“we do point out that if we do value liberty, then the liberty of the vulnerable to safely resume something like a normal life (to the highest degree possible) is likely to outweigh the liberty not to vaccinate, at least in certain circumstances (e..g there is no herd immunity)”

        Again, is that “likely to outweigh” claim meant to convince the libertarian interlocutor you pitch the text to? If yes then I think it is also unpersuasive or redundant, like in 1-5 above.

  • George James Dance says:

    I don’t understand why you keep switching between the terms ‘immunity passports’ and ‘vaccination passports’. The first wording implies that the millions who’ve recovered from COVID would be eligible for passports; the second, that they would not.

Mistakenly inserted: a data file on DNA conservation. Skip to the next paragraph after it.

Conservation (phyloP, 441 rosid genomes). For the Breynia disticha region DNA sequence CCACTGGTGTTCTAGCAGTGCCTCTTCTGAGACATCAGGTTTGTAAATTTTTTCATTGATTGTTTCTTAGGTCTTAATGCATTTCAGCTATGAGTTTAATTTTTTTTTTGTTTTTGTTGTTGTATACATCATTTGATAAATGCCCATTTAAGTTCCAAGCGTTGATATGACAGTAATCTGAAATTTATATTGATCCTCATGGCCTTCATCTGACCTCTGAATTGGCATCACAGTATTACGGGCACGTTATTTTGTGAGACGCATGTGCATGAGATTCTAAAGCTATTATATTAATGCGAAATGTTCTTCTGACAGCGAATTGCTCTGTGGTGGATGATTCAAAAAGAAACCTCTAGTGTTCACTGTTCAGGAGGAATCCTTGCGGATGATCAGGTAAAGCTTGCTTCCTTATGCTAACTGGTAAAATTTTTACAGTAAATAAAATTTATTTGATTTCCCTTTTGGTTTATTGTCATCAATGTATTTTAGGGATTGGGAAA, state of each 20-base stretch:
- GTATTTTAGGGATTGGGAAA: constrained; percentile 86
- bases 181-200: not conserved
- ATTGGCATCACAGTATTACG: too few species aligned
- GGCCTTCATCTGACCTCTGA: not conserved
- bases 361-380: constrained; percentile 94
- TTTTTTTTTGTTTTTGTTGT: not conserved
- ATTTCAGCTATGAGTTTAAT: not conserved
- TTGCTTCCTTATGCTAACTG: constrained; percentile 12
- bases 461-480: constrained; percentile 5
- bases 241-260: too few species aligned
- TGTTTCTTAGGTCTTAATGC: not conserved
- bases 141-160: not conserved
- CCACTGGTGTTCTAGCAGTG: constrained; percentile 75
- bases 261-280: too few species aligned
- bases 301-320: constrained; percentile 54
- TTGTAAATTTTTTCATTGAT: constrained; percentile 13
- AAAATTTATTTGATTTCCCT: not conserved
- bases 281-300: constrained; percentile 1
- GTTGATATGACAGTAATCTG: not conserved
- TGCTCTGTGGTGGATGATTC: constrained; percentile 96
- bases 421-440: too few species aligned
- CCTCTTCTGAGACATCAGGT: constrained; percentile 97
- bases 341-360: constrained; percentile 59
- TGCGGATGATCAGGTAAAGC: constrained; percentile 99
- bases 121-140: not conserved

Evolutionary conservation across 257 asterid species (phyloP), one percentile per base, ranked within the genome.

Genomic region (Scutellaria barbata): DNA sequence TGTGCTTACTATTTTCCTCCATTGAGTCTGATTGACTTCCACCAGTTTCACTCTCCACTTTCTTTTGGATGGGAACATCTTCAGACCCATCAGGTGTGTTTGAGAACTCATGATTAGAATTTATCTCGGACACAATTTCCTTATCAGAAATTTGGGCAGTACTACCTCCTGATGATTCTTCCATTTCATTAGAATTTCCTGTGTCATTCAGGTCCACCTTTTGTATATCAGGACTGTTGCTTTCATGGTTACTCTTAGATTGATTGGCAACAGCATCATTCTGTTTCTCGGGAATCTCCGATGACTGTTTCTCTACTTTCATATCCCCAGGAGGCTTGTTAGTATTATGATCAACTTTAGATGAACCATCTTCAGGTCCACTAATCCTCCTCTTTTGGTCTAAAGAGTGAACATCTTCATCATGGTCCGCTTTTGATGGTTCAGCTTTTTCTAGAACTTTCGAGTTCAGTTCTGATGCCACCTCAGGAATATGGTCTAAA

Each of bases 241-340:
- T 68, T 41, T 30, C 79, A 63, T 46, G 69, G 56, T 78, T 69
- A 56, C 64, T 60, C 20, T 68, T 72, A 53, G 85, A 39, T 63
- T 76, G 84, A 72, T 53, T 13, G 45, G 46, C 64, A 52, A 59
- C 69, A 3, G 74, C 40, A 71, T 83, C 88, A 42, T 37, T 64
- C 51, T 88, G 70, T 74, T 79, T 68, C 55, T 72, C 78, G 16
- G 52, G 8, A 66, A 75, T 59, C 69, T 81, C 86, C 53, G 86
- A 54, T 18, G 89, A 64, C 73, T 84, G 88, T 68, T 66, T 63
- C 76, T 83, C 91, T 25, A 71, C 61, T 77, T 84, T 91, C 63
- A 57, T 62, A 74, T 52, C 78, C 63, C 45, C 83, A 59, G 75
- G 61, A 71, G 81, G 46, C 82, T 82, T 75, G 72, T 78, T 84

• Julian Savulescu says:

    George, yes, that is precisely the point. The way vaccination passports have been proposed, they would not cover people with natural immunity. This in my view is wrong – we should aim at immunity passports, if we use them at all. There is no moral difference beween natural and vaccine mediated immunity.

    Non-libertarian, you are right in your distinction, which we might call hard and soft libertarianism. I had in mind soft libertarians who give some weight to liberty but not overriding weight. Examples would be some Conservatives in the UK. They obviously accept taxation, etc. I don’t see the argument is redundant because there is a debate about how much weight to give to liberty at the moment.
    And this is a blog post, not an academic paper.

    • Amy Scanlon says: